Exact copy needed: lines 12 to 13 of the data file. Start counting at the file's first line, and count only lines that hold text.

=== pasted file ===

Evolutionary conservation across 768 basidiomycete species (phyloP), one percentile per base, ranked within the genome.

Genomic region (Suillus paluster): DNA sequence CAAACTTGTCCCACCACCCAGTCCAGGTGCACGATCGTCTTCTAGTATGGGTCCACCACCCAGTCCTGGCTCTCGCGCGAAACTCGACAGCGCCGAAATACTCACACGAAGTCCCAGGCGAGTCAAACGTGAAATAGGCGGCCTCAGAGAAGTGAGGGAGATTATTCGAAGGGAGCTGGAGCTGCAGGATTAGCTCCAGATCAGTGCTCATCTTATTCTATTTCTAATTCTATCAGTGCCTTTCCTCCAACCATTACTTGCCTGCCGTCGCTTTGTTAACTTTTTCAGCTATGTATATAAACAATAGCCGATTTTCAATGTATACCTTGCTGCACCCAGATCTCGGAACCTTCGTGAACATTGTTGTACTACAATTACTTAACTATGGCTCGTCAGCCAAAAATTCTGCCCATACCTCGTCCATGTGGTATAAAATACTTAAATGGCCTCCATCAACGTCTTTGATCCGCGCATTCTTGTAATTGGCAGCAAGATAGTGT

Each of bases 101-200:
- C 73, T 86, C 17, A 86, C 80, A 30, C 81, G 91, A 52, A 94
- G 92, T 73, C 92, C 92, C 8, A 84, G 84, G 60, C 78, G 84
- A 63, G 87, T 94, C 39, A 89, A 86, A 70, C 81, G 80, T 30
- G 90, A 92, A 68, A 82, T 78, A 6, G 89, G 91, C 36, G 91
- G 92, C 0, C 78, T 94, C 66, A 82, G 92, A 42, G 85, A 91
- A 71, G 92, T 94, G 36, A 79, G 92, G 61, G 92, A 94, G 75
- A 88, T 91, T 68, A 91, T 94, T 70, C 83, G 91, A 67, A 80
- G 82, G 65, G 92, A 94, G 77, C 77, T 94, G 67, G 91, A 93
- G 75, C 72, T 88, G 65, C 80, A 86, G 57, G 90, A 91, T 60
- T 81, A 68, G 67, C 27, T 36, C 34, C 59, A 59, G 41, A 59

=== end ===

- G 75, C 72, T 88, G 65, C 80, A 86, G 57, G 90, A 91, T 60
- T 81, A 68, G 67, C 27, T 36, C 34, C 59, A 59, G 41, A 59